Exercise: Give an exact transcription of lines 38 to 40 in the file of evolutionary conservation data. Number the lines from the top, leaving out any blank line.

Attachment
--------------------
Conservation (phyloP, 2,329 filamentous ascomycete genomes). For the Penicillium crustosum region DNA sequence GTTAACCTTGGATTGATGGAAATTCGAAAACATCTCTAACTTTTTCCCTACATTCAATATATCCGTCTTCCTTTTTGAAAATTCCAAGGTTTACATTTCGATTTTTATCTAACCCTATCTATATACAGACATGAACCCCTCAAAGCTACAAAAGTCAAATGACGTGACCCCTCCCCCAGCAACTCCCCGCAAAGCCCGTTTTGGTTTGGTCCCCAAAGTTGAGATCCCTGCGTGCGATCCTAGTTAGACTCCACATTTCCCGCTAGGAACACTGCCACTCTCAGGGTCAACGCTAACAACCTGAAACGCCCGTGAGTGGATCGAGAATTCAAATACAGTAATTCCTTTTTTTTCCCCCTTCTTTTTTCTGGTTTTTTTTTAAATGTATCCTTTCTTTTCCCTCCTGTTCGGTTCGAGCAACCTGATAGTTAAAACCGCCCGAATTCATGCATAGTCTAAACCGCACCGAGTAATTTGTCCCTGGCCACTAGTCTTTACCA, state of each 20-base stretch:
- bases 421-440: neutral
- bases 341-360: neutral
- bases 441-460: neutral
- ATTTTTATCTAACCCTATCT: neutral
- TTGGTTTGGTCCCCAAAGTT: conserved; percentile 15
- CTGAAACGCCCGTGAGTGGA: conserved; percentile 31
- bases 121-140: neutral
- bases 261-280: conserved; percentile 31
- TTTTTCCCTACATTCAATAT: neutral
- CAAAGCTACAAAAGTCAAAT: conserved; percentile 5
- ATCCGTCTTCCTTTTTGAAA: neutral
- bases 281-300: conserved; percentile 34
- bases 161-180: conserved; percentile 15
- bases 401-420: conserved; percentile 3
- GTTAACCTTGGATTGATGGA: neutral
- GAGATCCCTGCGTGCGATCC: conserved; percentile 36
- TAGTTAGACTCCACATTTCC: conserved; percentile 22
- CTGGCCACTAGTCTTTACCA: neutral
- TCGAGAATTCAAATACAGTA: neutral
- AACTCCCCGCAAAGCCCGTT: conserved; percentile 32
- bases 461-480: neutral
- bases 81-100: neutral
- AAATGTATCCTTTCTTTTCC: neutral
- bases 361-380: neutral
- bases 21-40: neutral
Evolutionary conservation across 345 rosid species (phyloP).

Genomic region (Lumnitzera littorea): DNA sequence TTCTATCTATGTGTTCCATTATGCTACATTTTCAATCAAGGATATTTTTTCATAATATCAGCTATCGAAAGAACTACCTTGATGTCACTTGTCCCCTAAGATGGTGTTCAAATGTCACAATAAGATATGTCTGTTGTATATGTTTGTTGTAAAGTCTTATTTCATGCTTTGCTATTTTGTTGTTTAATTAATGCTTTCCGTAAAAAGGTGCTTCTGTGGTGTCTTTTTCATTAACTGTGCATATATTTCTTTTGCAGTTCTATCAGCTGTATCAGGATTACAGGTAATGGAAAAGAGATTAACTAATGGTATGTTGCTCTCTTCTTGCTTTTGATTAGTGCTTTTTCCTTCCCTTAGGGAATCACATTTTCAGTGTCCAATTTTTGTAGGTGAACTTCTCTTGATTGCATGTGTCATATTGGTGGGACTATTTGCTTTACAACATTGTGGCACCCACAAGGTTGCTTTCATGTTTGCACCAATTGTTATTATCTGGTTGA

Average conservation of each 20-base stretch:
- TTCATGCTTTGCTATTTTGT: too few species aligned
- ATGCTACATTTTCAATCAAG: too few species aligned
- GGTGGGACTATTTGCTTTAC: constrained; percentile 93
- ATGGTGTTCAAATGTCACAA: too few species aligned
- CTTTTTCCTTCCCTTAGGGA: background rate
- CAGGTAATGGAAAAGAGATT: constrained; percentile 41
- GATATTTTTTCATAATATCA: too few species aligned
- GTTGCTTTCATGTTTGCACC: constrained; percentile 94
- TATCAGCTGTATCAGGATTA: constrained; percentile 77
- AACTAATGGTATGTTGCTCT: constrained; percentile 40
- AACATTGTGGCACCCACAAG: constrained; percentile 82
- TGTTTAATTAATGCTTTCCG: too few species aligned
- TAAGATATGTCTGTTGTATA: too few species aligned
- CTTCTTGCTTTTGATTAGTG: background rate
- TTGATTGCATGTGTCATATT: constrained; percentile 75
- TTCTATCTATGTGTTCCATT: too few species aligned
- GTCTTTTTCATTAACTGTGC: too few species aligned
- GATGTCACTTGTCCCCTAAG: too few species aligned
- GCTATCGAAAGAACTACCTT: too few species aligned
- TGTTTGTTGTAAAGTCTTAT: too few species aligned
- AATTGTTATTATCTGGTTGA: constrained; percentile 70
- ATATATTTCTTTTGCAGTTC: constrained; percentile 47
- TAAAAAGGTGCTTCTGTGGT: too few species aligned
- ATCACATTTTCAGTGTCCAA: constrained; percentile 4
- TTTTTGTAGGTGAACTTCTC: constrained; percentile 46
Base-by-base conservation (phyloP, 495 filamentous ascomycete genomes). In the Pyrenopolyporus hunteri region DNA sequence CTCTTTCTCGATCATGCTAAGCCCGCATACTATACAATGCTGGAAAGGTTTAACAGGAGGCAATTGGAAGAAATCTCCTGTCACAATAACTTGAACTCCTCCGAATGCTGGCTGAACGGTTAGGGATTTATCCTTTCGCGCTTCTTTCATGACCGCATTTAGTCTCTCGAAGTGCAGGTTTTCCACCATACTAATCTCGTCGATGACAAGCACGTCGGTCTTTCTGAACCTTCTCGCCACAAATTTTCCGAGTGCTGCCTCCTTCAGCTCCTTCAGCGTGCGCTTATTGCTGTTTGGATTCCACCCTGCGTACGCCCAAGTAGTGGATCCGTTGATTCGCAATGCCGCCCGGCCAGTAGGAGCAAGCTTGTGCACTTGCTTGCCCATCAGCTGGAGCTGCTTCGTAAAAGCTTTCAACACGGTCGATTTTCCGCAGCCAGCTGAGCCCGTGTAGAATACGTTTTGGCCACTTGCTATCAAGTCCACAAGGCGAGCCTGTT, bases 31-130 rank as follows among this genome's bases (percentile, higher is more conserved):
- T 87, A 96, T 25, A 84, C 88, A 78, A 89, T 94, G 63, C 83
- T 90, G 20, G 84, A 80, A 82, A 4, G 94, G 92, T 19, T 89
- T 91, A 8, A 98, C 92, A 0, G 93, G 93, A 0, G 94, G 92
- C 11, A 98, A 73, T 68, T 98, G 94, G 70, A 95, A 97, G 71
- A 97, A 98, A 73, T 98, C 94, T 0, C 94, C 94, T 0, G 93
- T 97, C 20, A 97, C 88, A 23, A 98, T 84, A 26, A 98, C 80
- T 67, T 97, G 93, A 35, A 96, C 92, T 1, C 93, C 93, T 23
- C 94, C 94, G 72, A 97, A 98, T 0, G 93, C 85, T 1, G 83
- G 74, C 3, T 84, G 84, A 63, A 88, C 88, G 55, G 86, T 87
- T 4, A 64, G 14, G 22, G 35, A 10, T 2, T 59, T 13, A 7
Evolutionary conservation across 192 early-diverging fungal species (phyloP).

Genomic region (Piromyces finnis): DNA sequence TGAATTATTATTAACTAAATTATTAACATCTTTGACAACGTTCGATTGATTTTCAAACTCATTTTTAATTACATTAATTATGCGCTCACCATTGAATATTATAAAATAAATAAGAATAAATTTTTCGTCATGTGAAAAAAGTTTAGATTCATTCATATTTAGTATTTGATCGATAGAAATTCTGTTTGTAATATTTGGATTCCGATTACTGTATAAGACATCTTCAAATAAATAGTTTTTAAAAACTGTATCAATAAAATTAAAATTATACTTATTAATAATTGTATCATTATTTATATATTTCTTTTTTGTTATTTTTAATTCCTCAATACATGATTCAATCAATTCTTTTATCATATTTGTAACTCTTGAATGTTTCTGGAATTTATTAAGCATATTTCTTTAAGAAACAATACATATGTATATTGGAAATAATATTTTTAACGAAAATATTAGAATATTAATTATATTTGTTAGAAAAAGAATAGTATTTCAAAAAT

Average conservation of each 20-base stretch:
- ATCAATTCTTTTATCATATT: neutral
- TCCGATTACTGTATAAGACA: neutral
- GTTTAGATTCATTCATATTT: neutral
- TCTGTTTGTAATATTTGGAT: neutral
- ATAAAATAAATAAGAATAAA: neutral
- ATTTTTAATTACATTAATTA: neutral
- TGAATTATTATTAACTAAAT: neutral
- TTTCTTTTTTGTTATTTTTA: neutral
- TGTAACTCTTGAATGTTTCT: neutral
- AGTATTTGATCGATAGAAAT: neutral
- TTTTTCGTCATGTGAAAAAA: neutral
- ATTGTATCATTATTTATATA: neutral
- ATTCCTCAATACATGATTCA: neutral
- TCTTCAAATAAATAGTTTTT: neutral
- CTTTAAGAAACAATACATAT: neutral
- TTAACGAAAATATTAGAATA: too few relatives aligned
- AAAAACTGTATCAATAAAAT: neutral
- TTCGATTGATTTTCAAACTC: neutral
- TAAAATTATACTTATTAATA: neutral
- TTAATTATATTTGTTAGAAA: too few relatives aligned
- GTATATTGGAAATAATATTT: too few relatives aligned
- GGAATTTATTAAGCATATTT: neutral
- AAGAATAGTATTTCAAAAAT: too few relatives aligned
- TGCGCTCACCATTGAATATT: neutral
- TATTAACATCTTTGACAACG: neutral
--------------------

- TATCAGCTGTATCAGGATTA: constrained; percentile 77
- AACTAATGGTATGTTGCTCT: constrained; percentile 40
- AACATTGTGGCACCCACAAG: constrained; percentile 82